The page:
8 Nasty Things the Government Allows in Your Food

wild mouse


Eek! We really don’t want to go there, but guess what the government allows in our food???




1. Mold in Cranberry Sauce.

This Thanksgiving staple can contain an average 14% mold count in each can.

2. Bugs in Frozen Broccoli

Teeny-tiny pests like thrips, aphids and mites can wreak havoc in both backyard gardens and commercially-grown crops. Frozen broccoli is allowed to contain as many as 59 of these bugs per 100 grams of florets.

3. Rodent Hair in Flour.

Find any more than 1 rodent hair per 50 grams of flour and you’re in trouble. And, yep, that means that it’s perfectly okay for a one pound bag of flour to contain 8 rodent hairs.

4. Maggots in Canned Mushrooms.

Canned mushrooms can contain 19 maggots per 100 grams after they’ve been drained and will still fall within the FDA’s regulations.

5. Pits in Pitted Olives.

Oh, that terrible feeling when you bite into an olive that’s supposed to be pitted and you find, well, a pit. The FDA allows a little more than 1% of pitted olives to contain whole pits or pit fragments.

6. Fly Eggs in Canned Citrus Juice.

Nope, that ain’t pulp — canned citrus can contain up to 4 fly eggs per 250 ml. So, yep, that means that, for every gallon of canned citrus juice, there can be up to 15 fly eggs.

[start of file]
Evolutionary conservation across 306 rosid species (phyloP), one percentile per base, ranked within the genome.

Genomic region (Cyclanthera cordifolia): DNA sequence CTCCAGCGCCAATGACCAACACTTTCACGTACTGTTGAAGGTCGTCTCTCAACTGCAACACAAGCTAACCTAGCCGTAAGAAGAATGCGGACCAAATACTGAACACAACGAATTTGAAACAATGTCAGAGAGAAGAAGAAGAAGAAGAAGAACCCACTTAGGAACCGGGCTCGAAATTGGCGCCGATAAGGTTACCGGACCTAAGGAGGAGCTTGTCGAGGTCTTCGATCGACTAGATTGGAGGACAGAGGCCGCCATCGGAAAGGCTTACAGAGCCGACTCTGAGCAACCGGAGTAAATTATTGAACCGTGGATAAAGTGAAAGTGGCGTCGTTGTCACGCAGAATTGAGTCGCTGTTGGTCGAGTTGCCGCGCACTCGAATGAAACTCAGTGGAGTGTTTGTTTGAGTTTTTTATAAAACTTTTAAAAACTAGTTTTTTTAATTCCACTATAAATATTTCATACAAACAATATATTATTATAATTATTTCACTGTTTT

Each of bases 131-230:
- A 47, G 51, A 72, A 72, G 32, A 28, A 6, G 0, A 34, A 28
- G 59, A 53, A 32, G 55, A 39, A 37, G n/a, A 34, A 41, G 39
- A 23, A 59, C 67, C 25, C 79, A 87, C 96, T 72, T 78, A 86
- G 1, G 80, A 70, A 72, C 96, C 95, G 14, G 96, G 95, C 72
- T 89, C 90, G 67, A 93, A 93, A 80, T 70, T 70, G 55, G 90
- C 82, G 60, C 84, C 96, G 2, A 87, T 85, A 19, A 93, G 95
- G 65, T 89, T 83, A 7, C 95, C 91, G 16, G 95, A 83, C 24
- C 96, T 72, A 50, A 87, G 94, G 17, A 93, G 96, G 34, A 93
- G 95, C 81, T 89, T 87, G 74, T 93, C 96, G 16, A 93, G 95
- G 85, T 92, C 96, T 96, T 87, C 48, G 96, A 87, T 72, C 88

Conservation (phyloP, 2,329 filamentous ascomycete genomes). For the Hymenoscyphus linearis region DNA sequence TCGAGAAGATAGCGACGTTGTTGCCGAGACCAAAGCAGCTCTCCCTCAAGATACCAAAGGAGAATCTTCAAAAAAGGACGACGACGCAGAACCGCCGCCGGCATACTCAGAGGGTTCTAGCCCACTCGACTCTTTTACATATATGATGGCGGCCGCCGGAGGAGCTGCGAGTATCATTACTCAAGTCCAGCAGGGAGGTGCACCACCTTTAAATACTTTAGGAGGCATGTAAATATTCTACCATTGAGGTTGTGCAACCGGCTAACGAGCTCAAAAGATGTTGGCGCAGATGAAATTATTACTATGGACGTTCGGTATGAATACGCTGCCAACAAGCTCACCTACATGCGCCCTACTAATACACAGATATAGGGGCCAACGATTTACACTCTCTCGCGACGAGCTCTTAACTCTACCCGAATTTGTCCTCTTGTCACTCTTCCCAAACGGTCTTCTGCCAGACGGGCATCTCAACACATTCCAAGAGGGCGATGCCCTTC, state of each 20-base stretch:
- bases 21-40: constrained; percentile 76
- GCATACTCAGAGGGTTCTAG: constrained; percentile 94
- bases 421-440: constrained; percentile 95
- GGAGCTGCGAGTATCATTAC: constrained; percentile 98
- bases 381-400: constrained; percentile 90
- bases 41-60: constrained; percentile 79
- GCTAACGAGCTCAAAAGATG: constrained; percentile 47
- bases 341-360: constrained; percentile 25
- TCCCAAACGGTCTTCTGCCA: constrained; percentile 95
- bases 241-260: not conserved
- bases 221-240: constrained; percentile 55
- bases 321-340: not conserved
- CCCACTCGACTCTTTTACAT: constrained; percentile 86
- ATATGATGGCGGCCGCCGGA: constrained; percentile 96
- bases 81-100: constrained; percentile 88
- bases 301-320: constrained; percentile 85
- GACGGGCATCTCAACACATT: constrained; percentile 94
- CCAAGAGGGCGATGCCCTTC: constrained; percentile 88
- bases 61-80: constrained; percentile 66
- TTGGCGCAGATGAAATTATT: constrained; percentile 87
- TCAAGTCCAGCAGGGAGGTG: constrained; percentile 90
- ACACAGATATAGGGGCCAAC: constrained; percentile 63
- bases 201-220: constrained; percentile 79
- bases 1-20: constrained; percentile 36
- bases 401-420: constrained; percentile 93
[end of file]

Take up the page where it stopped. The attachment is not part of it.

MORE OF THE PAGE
7. Sand/Grit in Raisins.

Sand and whatever the heck the FDA means by the term “grit” can be present in raisins at a rate of up to 40 mgs per 100 grams.

8. Parasitic Cysts in Blue Fin/Freshwater Herring.

Phew! Not every single one of these fish can contain parasitic cysts — just 59% of the catch! What a relief!

Sufficiently grossed out? If you want a little more control over what gets left on your food, try growing your own.


Leave a Reply

Your email address will not be published. Required fields are marked *

This site uses Akismet to reduce spam. Learn how your comment data is processed.

Coffee and a Stroller

Like most websites CoffeeAndaStroller.com uses cookies. In order to deliver a personalized, responsive service and to improve the site, we remember and store information about how you use it. This is done using simple text files called cookies which sit on your computer.